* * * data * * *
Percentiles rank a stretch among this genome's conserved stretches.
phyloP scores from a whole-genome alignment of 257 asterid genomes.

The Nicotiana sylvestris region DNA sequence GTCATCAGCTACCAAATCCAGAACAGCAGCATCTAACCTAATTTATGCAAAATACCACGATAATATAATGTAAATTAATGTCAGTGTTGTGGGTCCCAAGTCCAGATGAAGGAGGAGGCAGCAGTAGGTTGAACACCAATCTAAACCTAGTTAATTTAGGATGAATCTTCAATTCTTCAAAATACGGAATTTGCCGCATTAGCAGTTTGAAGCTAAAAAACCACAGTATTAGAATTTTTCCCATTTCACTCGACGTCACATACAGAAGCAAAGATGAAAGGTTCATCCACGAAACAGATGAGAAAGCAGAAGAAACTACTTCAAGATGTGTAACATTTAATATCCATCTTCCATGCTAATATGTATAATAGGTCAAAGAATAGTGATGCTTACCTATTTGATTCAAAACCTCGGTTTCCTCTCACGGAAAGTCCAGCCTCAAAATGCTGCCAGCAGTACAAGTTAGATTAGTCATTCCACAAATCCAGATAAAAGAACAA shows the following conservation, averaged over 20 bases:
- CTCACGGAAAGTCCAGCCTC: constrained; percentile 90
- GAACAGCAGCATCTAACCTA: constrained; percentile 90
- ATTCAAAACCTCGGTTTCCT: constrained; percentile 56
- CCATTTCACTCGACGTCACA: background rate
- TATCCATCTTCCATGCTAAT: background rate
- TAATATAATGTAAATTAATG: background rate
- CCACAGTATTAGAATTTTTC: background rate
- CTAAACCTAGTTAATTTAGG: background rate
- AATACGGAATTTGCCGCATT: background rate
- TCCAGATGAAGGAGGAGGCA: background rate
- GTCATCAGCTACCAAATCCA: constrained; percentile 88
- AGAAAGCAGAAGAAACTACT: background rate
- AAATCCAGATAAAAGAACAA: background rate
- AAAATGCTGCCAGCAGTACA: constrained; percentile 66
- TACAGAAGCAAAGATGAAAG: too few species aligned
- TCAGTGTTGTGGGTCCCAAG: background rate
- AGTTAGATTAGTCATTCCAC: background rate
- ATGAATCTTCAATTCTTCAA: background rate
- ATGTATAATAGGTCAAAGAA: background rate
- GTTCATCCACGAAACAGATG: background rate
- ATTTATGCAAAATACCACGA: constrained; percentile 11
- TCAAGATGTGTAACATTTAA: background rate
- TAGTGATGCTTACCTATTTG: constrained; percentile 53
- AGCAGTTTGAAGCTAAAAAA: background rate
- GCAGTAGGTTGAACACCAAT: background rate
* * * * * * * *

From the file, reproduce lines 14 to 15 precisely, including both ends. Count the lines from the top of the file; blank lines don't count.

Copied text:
- GTCATCAGCTACCAAATCCA: constrained; percentile 88
- AGAAAGCAGAAGAAACTACT: background rate